By Gareth Henderson
Proponents of the Grange Hill affordable housing project had something to celebrate when a Windsor Superior Court judge ruled in their favor Oct. 6 on a case concerning water rights.
However, the attorney representing the other side said his clients would appeal the case to the Vermont Supreme Court.
The 36-unit Grange Hill project, at the former Rock Church site, was proposed about five years ago and has been tied up in meetings and court hearings ever since. There have been several appeals over that time, from neighbors who strongly oppose the project. Opponents say the new housing would overcrowd their neighborhood and exacerbate seasonal flooding of Vondell Brook. Those in favor of the project say there would be minimal impact on the brook and that the project would be well managed. They have often noted that the area was zoned for well over 36 units.
Woodstock Community Trust President Patsy Highberg was pleased with the recent decision at Superior Court.
“It’s very nice to have a piece of good news in our continuing efforts to try to bring affordable housing to the town of Woodstock,” Highberg said.
In the Superior Court case, the neighbors’ major argument was that the Grange Hill proponents could not relocate water lines without the neighbors’ permission, due to an existing easement.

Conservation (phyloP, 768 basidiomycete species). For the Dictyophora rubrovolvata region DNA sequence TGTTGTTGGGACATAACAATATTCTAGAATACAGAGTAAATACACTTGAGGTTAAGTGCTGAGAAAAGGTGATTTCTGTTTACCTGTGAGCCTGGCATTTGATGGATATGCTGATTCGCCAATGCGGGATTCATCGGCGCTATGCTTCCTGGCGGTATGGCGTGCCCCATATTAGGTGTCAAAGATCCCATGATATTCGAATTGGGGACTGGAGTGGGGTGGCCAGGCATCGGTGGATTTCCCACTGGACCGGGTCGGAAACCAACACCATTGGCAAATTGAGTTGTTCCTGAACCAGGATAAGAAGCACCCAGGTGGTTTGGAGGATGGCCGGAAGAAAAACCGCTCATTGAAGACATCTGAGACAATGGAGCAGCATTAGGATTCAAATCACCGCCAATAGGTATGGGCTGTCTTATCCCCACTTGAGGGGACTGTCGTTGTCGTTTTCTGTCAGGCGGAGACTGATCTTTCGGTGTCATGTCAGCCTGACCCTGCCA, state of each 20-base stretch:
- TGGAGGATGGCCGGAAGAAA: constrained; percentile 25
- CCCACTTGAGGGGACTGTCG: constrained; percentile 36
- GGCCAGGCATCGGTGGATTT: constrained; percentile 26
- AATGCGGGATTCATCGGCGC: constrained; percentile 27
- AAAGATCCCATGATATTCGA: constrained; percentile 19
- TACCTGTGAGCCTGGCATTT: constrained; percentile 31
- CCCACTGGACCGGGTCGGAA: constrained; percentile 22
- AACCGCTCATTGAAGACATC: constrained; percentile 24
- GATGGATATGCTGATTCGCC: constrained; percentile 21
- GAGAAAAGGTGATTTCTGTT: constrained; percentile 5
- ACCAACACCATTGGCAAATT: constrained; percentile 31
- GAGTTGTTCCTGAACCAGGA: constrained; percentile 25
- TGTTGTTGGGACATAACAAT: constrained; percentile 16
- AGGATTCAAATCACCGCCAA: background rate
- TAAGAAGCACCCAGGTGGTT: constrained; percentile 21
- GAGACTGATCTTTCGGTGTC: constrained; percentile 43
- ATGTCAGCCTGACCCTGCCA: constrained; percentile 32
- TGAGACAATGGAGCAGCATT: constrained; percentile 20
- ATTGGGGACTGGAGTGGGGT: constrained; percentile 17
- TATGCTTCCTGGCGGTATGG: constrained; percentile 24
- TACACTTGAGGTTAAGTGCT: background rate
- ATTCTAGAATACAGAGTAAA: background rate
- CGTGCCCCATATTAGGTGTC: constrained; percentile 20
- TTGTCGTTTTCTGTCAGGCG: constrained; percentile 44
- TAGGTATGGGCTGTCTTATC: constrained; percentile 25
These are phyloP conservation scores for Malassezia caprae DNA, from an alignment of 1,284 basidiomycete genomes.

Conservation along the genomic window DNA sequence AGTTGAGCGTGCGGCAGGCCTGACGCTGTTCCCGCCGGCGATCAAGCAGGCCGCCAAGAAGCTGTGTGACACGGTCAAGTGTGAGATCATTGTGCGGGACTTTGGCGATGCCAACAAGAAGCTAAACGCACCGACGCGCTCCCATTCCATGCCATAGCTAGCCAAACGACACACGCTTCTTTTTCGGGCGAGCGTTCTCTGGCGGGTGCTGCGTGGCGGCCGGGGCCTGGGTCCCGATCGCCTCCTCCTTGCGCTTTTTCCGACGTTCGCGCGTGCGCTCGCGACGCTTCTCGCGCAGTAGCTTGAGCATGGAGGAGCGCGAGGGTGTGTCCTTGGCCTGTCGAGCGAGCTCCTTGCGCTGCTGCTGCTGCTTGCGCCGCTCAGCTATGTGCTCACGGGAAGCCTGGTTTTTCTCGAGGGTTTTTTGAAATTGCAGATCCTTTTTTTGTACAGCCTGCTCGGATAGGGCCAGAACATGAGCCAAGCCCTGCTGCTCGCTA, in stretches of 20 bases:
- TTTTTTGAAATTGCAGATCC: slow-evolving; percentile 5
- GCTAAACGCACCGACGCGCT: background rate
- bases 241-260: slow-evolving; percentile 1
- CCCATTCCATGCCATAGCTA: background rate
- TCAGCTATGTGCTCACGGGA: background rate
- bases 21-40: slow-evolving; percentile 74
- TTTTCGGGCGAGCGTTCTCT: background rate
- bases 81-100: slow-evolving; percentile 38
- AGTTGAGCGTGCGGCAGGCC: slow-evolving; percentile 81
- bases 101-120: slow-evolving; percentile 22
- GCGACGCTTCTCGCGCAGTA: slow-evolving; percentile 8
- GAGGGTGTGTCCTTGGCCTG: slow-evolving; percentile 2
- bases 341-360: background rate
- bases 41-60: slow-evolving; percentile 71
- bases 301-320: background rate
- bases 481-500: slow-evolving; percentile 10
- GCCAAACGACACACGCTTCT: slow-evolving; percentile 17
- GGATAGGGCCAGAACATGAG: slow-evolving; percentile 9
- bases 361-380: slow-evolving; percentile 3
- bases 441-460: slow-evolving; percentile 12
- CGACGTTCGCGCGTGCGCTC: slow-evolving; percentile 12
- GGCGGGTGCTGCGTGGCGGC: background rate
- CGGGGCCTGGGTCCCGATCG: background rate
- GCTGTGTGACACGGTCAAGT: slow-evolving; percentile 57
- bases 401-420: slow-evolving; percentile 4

In the end, Judge William Cohen ruled that the project would not interfere with the neighbors’ ability to convey water from the main water line on Route 4.
“Plaintiffs do not have an easement in the surface rights, and their interests in conveying water do not depend upon maintaining the physical location of the water lines in their present locations,” Cohen wrote. “As a result, it does not make sense to prevent defendants from changing the location of the underground pipes if doing so would have no bearing on the amount of water conveyed or otherwise impair plaintiffs’ ability to maintain the water line.”
The neighbors’ attorney, Kaveh Shahi, asserted that case law clearly supports their case.
“I think the law is very clear on this issue, and it was reaffirmed in 2006 by the Vermont Supreme Court,” Shahi said. “It basically says that if you have a right of way or easement, that the person whose property you have that right of way on, should get your permission to change that somehow.”
In his Oct. 6 decision, Cohen also ruled that the opponents had no evidence “other than mere speculation and conjecture” to support their argument that the new water lines would be more difficult to maintain, because of their length or location near property boundaries.
Cohen also wrote that the opponents’ nuisance claim against the project was premature, as the project had not actually been built.
Several parts of the water rights case still remain to be resolved in Superior Court, so it’s unclear whether the opponents’ appeal on the Oct. 6 ruling would be allowed at this time.
By Gareth Henderson